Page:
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GCDC1959

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Hilinski’s situation and Ross’ situation ...what’s the delta here?

Let’s stop worrying about that call and start pulling for LSU to stop the train this year and us to stop it during the regular season soon. Sheesh.
 
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cofcgamecock9

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LMAO! Not true. It was clearly a catch and a pass. It was the right call then and in looking back now- a complete airhead moment by a young QB.
I thought so too when I saw it that day. He did "clearly catch it" as you say. But then, that means the Clemson play was a catch too.

Again, as I said in my post earlier, they were either both catches or both incomplete. That is the only option for the way the rule is written. You can't have one be a catch because he grasps it with both hands for less than a second and then not have a catch when the receiver grasped it with both hands for 3 or 4 steps. He wasn't bobbling the ball at all.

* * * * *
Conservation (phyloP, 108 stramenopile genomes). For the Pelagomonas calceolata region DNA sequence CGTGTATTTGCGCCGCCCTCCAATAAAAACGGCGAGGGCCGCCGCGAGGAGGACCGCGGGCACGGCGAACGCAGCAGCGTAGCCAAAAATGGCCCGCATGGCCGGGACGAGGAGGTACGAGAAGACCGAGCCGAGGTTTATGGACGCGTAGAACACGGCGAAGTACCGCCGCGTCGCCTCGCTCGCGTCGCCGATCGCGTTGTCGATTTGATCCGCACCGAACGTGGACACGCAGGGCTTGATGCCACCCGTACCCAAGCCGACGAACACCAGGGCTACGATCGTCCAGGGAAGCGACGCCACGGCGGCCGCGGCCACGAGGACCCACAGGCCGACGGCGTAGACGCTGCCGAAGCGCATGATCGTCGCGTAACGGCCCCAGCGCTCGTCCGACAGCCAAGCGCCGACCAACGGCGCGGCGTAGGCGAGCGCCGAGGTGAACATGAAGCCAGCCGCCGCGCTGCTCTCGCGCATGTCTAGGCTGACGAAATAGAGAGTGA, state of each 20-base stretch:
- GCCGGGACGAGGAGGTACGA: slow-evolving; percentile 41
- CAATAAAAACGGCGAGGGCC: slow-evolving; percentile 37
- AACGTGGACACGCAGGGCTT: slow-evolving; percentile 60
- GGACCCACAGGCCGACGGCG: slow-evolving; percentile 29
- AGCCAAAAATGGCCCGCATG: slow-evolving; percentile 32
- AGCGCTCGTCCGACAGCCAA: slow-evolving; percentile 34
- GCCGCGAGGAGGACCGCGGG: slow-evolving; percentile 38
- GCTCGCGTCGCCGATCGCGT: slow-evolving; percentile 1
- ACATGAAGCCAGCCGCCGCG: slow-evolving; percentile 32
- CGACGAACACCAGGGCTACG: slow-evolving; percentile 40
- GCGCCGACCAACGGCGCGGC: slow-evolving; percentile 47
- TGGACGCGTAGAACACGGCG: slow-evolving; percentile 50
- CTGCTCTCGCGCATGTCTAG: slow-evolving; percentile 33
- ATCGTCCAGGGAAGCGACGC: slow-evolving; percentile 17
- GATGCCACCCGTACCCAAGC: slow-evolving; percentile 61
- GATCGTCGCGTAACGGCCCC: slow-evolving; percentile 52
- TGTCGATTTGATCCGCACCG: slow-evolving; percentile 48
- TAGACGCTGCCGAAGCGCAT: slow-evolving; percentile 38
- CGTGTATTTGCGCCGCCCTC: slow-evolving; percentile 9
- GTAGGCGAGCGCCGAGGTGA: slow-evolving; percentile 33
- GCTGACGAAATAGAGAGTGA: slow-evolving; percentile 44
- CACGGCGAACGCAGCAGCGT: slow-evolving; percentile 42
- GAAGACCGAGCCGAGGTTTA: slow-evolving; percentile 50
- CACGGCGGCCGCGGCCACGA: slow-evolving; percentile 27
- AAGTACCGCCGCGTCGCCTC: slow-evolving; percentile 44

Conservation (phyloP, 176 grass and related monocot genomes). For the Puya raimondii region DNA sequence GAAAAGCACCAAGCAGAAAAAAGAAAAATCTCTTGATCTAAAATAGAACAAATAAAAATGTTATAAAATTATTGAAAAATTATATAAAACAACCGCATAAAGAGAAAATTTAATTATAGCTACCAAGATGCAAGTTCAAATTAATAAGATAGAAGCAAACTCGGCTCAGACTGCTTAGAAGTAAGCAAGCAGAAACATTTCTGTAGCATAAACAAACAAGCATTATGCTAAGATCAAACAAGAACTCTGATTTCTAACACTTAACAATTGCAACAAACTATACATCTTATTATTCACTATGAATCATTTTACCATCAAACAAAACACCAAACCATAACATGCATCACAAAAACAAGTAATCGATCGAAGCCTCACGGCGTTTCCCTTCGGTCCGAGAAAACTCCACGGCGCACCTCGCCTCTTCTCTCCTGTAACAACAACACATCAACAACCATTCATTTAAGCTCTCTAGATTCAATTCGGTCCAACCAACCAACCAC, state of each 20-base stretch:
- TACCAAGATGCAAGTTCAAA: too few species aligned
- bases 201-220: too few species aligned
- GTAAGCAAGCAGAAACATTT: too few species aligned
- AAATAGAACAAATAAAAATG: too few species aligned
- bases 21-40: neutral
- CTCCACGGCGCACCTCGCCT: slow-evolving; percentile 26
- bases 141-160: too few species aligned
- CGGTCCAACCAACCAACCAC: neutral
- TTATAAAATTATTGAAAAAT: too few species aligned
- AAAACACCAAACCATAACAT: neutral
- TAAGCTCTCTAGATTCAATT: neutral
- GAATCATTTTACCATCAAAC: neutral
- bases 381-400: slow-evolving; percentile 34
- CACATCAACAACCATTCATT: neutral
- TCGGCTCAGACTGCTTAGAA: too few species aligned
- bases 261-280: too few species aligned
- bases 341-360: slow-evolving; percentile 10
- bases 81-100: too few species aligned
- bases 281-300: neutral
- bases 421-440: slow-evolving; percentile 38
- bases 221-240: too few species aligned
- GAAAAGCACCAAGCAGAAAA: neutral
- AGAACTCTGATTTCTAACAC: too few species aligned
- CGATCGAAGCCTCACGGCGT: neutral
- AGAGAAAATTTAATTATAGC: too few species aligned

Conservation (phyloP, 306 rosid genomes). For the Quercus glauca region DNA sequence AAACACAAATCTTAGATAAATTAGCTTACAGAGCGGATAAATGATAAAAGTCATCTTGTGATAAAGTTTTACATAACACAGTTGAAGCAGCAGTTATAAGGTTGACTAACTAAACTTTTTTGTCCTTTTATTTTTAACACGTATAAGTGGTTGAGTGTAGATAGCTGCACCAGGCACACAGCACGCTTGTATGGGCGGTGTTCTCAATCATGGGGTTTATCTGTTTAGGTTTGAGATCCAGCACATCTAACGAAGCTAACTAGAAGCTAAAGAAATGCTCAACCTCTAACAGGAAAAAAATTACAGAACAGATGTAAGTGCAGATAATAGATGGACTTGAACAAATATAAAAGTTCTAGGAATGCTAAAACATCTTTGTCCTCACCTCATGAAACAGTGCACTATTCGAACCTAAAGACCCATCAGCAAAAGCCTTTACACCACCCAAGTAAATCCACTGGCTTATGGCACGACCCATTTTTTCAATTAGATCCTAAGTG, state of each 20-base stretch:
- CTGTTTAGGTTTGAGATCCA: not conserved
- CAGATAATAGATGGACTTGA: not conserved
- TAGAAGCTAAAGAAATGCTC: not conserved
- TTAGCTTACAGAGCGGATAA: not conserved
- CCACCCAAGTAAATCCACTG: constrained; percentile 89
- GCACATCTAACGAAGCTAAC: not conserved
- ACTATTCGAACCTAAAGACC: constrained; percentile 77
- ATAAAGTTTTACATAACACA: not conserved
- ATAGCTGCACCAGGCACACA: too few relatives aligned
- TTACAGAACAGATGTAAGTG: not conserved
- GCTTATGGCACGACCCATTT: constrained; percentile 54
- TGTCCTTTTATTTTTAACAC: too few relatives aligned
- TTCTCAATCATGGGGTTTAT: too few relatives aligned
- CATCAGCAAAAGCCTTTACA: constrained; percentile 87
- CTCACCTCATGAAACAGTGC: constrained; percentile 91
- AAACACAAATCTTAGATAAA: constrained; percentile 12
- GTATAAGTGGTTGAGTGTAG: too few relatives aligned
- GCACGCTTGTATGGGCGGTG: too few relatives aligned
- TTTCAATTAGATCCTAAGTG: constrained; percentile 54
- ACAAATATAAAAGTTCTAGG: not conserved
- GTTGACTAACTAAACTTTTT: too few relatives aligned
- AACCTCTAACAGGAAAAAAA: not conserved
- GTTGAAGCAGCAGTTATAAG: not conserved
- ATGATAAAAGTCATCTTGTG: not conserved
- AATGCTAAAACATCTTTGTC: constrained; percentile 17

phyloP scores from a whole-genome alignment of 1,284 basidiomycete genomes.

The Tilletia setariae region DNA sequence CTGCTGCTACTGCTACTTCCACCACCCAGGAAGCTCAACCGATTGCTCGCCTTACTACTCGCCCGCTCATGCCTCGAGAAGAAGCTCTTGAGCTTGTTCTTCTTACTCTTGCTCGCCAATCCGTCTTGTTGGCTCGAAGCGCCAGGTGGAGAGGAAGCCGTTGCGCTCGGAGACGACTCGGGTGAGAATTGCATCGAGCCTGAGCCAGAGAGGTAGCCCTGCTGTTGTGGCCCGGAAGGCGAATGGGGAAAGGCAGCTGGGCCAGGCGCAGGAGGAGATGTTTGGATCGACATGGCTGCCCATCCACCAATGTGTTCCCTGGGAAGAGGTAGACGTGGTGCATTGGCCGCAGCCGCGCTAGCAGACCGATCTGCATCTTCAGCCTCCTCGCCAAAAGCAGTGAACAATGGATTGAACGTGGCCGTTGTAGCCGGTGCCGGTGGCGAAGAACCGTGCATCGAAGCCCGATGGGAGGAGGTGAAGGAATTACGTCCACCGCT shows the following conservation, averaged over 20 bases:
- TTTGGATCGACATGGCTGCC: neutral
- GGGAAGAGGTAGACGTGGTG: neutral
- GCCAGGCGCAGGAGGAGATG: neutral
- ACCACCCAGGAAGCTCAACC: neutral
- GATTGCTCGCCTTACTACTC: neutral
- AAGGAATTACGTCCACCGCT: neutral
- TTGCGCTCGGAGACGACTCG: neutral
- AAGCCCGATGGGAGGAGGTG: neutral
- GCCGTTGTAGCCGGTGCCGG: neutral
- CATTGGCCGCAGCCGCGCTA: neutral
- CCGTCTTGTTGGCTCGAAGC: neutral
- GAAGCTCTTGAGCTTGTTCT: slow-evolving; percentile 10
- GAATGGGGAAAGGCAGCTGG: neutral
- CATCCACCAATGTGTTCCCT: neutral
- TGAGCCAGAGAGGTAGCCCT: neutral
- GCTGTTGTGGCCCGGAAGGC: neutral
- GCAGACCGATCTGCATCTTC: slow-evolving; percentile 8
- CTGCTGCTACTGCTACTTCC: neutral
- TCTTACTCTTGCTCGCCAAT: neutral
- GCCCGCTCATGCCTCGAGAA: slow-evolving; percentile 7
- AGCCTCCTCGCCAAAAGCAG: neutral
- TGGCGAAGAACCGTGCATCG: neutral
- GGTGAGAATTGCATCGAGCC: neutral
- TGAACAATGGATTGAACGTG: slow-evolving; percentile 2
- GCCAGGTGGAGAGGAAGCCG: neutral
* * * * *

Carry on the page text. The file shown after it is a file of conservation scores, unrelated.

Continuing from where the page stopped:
DetroitCock

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I still don't think the two plays compare. I'll let that be.
But with Hillinski, it was just as quick of a play, yes. But he clearly catches the batted ball, that still needs to pass the LOS or run and can't be "grounded" (it seems he knew it) and, again clearly in my opinion, he "pitches" or throws the ball all within complete control. Say he rears back to throw the ball and the ball slips out of his grip, I would agree with you. 100%. But he deliberately threw the ball in the opposite direction. Fumble. Just a hair brain play that hopefully he learned a good bit from.

The Clemmons fumble he's in the process of making almost a finger tip catch while battling for the ball. Still in the process of catching the ball.

Again though, way different plays. One throwing the ball and one catching.
 

DocSmith89

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Sorry he did not catch the ball, he fumbled it without possession and threw it to the ground. The officials blew that call too.
He can’t throw it to the ground if he did not have possession. But who cares? They took place in 2 separate games, one that had meaning and one that didn’t. Why is a comparison even made? The Tigers won, period. No discussion on chat boards is gonna change that, and there won’t be an asterisks by the W.